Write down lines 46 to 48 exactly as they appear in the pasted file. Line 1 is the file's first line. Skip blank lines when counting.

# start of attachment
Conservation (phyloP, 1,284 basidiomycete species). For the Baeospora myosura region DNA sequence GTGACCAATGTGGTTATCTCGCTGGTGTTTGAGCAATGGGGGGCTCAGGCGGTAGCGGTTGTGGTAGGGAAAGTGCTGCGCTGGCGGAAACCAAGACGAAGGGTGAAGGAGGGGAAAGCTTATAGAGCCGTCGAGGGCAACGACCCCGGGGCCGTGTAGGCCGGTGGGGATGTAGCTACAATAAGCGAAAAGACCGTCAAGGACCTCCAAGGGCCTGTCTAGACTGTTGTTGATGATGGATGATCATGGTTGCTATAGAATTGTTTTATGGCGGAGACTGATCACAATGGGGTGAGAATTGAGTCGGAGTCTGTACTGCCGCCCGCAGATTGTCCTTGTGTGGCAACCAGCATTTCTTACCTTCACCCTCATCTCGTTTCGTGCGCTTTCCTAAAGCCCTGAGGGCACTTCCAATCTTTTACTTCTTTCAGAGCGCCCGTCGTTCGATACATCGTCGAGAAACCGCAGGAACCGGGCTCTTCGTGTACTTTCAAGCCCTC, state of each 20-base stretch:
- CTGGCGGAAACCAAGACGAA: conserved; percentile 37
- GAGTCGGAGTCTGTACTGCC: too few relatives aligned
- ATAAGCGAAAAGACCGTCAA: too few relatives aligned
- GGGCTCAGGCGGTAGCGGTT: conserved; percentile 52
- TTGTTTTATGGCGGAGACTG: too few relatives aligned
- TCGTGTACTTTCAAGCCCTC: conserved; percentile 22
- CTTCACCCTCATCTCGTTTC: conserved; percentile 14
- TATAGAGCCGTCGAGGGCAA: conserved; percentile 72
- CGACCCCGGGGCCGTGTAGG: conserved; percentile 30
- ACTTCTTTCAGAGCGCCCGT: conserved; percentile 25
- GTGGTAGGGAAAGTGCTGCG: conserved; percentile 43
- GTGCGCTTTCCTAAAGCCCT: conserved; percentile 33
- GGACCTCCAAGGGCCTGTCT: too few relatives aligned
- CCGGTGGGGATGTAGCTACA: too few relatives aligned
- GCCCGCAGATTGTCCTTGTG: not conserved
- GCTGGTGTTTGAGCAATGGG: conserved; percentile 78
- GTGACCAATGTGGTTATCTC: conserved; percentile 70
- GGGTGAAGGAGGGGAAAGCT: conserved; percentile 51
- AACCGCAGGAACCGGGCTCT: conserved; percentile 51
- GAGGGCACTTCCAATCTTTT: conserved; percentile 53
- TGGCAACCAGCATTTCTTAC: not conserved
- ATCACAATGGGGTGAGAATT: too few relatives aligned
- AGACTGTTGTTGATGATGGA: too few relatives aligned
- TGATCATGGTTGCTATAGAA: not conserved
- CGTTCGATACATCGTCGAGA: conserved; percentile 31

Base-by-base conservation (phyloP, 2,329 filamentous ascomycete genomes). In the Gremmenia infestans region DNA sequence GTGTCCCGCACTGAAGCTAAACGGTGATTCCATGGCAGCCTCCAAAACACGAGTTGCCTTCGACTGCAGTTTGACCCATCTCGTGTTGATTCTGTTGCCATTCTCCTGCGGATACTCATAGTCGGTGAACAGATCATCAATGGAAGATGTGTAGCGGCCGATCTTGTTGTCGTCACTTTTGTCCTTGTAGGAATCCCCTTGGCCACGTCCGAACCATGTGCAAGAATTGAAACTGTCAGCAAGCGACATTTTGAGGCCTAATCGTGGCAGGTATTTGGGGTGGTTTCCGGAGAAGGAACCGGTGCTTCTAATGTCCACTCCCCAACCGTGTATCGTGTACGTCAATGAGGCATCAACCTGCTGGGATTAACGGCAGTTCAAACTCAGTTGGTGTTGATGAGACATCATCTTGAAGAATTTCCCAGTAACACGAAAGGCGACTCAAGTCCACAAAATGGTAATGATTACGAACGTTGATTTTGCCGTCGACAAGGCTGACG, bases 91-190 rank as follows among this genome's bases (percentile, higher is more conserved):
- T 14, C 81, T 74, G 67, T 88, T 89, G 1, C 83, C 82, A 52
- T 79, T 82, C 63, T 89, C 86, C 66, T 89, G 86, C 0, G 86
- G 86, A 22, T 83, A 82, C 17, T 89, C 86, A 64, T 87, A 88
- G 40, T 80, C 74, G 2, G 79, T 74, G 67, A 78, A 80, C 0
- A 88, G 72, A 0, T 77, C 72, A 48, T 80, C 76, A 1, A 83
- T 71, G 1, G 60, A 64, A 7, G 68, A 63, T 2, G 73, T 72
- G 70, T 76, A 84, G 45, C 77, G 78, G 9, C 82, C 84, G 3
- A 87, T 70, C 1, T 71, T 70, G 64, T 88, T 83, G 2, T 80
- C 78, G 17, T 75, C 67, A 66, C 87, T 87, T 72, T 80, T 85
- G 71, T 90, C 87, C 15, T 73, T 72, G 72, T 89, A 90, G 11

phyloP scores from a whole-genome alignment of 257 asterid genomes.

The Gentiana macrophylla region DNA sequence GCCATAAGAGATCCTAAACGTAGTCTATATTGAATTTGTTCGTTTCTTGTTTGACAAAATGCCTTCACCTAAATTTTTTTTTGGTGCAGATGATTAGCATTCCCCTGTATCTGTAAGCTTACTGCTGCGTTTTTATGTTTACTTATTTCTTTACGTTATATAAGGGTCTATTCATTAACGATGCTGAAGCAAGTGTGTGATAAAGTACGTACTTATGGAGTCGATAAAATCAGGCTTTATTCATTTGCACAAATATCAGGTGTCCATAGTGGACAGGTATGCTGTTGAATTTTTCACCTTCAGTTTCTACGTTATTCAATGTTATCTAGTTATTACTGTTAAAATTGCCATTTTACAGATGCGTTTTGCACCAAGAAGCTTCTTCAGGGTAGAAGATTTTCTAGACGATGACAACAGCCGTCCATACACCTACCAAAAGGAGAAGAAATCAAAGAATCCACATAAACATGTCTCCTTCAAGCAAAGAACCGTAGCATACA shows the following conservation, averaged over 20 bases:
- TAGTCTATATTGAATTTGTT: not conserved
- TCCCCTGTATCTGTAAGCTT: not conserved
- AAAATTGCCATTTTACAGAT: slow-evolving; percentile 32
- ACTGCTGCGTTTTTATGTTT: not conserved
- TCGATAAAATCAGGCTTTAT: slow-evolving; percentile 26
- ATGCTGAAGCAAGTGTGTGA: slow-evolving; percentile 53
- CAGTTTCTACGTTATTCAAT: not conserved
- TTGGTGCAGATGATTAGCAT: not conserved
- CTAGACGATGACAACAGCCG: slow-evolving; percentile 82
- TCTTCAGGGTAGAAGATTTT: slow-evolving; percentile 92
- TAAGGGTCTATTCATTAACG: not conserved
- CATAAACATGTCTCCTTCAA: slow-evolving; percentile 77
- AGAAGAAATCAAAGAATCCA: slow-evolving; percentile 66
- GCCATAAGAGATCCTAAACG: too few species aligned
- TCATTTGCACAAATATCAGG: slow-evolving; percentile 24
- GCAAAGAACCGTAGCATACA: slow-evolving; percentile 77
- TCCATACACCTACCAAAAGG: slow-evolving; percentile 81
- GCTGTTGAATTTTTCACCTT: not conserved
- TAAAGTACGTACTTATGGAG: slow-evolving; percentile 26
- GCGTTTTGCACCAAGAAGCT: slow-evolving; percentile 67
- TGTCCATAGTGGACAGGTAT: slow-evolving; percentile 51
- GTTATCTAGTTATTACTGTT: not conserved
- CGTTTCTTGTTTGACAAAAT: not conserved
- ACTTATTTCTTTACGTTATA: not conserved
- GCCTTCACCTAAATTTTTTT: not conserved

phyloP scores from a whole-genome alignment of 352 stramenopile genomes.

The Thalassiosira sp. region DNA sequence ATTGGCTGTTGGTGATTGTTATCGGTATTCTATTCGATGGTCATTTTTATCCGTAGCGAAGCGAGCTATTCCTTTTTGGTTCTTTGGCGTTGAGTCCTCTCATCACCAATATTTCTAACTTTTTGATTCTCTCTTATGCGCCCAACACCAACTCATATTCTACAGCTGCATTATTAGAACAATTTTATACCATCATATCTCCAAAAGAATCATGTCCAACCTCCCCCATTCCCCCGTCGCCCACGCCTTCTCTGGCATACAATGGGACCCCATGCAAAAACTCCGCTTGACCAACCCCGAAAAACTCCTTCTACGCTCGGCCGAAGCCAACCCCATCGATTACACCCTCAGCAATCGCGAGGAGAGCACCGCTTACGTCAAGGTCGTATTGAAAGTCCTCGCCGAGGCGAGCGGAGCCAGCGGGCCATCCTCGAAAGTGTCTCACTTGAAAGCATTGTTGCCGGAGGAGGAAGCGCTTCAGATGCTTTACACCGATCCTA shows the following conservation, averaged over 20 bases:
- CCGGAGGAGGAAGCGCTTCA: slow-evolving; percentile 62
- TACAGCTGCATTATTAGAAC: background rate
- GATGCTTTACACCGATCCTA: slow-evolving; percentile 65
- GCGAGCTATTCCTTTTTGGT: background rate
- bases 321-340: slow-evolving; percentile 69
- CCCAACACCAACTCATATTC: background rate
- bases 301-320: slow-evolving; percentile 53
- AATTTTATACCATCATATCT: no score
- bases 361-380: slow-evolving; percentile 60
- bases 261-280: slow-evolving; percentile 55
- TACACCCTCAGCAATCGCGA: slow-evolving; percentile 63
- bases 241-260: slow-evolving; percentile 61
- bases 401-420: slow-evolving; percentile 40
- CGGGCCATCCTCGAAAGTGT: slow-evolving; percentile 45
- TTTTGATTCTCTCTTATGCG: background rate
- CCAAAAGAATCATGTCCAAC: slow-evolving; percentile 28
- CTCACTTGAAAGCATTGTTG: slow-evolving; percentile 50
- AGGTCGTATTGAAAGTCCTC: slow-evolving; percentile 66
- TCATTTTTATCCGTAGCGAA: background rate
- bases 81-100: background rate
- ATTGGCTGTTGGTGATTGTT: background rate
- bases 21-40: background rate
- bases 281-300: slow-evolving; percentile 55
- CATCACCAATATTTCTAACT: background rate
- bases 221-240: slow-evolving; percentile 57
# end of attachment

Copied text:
- CAGTTTCTACGTTATTCAAT: not conserved
- TTGGTGCAGATGATTAGCAT: not conserved
- CTAGACGATGACAACAGCCG: slow-evolving; percentile 82